CELEBRATING LANCASTER COUNTY'S PEOPLE, SCENERY,

HERITAGE, STYLE & POINT OF VIEW SINCE 1987.

Lancaster City Bureau of Police Mounted Unit

There are a number of eye-catching sights in downtown Lancaster: art, historical monuments, architecture, floral displays and so on. But, one of the most awe-inspiring sights that kids and adults both enjoy and appreciate are the horses and officers that make up the Lancaster City Bureau of Police Mounted Unit.

Officer Greg Berry and his horse, Charlie, patrol Penn Square in downtown Lancaster.

The tradition of mounted police units began in Europe many centuries ago; units are now found throughout the world, including the United States. Lancaster’s unit, which is one of five in the state, was launched in 1979 as part of the city’s revitalization efforts. To commemorate the unit’s 40th anniversary, special T-shirts were designed earlier this year, which pay tribute to all of the equine members that have been part of the unit since its inception.

Currently, four horses and three full-time officers are members of the mounted patrol: Officer Eric Lukacs and his horse, Liam; Officer Scott McDonald and his horse, Ozzy; Officer Greg Berry and his horse, Charlie; and the fourth horse, Duke.

Top to bottom: Officer Eric Lukacs and his horse, Liam, are the main characters in a recently published children’s book titled What Does a Police Horse Do?.

During the beginning stages of establishing the mounted unit, horses were donated, which at times led to issues down the road. Now, horses for the unit are purchased from sources spread throughout the country and beyond. Duke is a 20-year-old Percheron from Toronto, Canada. Liam is an 18-year-old Clydesdale/Hackney cross also from Toronto. Ozzy is a 20-year-old Quarter horse originally from Missouri (his previous life was that of a show horse). And, Charlie, the largest horse of the four, is a 16-year-old big draft-cross breed.

Some police horses are born and then trained at universities. In such cases, training takes place in an arena, where pool noodles, smoke, tarps and other pieces of training equipment are utilized. Officers Lukacs, McDonald and Berry agree that arena training can only go so far.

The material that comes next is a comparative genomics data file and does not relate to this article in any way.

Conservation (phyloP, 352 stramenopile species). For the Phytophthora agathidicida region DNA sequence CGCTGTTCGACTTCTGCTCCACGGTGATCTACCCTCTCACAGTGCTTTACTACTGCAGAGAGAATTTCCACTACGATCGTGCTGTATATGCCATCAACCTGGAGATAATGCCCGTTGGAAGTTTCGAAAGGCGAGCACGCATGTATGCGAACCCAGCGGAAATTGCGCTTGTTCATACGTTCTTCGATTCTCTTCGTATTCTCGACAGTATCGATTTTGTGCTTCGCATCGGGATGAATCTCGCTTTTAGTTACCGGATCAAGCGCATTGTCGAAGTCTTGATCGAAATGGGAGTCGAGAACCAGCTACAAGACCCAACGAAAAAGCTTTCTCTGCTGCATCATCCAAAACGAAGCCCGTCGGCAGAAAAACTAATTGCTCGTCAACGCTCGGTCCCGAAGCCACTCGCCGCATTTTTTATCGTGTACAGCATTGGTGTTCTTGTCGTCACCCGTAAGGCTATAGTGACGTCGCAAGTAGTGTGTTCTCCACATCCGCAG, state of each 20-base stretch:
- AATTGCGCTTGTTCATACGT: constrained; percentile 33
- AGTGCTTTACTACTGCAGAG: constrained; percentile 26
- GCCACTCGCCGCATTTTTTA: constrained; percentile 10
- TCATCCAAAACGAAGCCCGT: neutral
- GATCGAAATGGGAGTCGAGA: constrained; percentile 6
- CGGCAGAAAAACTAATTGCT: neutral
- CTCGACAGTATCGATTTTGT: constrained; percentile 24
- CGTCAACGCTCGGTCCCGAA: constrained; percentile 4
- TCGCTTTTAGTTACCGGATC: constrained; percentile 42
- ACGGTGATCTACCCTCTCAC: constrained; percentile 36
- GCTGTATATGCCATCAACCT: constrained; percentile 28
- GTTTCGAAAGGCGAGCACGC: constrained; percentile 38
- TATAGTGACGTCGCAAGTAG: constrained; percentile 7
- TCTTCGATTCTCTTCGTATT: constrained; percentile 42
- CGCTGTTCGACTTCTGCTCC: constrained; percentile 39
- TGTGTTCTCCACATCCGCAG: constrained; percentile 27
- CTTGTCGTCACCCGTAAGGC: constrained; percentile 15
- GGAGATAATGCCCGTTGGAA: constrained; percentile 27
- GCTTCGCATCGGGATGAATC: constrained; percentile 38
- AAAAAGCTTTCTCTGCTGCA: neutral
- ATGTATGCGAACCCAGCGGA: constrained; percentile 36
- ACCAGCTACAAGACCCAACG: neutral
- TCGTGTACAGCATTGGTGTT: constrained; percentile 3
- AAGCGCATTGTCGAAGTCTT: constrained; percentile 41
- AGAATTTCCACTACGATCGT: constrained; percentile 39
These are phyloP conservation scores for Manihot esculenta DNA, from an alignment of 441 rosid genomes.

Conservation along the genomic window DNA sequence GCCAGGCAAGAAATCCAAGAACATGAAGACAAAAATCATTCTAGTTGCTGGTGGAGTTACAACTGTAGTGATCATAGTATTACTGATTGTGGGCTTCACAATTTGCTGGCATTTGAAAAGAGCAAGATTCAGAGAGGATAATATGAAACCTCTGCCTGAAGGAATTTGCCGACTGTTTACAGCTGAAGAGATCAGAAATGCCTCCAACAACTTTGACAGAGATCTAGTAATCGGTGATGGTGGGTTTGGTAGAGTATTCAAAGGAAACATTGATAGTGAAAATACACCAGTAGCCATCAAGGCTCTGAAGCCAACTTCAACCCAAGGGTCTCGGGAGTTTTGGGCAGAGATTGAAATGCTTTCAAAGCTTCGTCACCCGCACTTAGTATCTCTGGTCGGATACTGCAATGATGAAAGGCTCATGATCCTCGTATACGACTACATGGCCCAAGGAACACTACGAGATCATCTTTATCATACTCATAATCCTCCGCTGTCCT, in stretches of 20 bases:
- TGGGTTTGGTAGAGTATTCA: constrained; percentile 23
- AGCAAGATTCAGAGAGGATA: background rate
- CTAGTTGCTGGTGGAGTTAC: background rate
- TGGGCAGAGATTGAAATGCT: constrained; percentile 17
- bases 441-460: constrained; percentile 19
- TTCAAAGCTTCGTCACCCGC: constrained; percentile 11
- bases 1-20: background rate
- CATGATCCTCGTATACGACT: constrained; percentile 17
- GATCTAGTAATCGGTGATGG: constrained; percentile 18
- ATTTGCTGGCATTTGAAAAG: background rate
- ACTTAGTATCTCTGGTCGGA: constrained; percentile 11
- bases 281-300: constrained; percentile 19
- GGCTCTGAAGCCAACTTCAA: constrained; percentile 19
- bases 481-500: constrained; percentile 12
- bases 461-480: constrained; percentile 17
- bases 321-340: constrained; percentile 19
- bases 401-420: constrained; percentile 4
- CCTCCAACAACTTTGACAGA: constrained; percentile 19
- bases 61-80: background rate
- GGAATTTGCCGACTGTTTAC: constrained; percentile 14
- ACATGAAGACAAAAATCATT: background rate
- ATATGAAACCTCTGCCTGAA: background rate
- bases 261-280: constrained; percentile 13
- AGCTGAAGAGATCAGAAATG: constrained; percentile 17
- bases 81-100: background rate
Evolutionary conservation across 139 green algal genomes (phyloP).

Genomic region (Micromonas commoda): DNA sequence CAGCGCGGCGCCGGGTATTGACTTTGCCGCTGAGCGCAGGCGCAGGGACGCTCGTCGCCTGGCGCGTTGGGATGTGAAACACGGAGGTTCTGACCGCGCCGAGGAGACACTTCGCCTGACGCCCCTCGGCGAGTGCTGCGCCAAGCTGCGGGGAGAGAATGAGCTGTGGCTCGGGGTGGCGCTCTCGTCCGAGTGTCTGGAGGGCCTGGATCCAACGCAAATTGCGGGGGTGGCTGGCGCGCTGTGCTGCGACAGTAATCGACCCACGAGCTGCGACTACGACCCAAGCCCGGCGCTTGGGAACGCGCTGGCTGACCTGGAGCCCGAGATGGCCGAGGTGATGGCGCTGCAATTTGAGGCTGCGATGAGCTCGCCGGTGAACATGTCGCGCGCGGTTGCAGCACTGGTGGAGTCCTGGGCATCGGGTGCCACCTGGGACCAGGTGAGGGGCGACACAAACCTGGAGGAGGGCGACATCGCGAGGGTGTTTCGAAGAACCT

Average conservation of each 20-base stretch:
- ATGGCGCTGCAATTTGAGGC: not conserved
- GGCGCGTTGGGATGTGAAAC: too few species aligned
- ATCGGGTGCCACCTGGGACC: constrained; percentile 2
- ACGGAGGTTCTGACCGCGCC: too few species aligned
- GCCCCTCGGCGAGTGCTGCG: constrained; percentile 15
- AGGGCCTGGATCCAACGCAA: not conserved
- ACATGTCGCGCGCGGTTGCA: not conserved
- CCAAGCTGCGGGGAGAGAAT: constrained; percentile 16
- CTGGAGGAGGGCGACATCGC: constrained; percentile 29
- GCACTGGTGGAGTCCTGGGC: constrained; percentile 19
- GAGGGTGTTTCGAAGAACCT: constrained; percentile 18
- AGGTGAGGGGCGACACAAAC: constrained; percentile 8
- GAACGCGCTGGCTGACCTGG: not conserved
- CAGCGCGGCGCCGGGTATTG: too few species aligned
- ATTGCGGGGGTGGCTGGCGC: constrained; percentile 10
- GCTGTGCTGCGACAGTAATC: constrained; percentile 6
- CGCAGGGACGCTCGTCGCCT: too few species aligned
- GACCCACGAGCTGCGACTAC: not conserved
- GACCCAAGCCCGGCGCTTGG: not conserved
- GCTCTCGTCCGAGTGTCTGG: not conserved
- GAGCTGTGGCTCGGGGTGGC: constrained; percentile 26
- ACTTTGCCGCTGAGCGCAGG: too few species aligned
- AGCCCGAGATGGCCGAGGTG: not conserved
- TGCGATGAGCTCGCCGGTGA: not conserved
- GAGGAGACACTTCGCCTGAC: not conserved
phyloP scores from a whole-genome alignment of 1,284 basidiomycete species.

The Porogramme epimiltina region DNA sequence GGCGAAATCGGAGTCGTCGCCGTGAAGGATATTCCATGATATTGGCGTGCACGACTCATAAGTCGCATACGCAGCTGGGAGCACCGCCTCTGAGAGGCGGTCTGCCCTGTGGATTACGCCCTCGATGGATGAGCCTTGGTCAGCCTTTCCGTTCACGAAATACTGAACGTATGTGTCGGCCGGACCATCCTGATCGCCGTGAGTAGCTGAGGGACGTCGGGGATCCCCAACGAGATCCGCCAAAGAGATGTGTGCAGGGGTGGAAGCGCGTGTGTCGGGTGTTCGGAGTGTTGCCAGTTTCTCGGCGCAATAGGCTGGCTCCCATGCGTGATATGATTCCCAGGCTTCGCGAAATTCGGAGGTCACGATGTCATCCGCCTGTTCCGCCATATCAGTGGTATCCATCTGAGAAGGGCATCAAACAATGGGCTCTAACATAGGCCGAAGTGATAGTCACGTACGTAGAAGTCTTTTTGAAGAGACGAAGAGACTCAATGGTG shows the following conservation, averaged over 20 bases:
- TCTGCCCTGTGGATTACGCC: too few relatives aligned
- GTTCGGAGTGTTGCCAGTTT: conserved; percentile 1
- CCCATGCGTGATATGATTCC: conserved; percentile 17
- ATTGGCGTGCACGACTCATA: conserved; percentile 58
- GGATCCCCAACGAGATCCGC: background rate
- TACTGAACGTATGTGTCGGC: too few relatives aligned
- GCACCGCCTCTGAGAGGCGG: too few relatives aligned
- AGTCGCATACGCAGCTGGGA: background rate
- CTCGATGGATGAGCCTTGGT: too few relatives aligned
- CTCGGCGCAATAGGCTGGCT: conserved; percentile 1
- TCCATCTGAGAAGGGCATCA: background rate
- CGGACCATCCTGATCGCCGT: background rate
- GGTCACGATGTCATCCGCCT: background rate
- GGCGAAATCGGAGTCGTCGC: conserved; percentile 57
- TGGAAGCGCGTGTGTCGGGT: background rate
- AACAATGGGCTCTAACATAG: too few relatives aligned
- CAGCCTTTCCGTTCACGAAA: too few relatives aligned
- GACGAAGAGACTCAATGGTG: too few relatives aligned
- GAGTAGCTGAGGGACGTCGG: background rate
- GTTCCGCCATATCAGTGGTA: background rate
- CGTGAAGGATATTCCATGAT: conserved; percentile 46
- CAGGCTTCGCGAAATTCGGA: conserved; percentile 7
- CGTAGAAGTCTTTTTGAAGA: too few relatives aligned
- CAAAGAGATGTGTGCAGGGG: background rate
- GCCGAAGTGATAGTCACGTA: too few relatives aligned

The horses are housed in the police stables located within Long’s Park; however, the work that goes into training a police horse isn’t just a walk in the park. It can take anywhere from a couple of weeks to several months for a horse to complete its training. As for the human component, it takes eight weeks for an officer to be certified as a mounted patrol officer, but even after the process is completed, one still continues to learn.

“A lot of their desensitizing training is in an arena, and that’s OK for certain things,” explains Officer McDonald. “But, then you get that horse out on the street, and he walks around the corner, and now there’s a jack hammer. This is something he’s never seen before, and I don’t care how much desensitizing you do in that arena, that horse is still going to spook to a point.”

Officers Scott McDonald, Greg Berry and Eric Lukacs stand with their horses in Long’s Park, which is where the police stables are located.

Officer Lukacs suggests taking the horses “out of their element” to receive proper training.

“We don’t train our horses here [at the stables] anymore because our horses are so worried about coming back to the barn because there’s a comfort level here,” Lukacs says. “When we want to raise their stress levels and get the proper training out of them, we’ll take them out of their element somewhere else.”

While some see the majestic four-legged creatures as cute petting pals, there is so much more that goes on behind-the-scenes that many don’t consider while walking about downtown. The city’s mounted patrol force covers a distance that spans from Vine Street to Lemon Street and Water Street to Lime Street – approximately a 10-block area.

“The animals are big ice breakers. Most people aren’t generally going to walk up and just talk to a police officer. Whether we have the horses, or the canine guys have the dogs, it’s something they want to come up and ask questions about,” Officer Berry says. “While they’re talking, they get to realizing that it’s not just a uniform up there, it’s a human being. I’ve had so many people tell me, ‘Wow! This is the first positive interaction I’ve had with the police.’ They don’t have a very good outlook on police officers, and once they get done talking with us, they don’t paint the entire profession with that broad brush that we’re all just out there to hassle everybody.”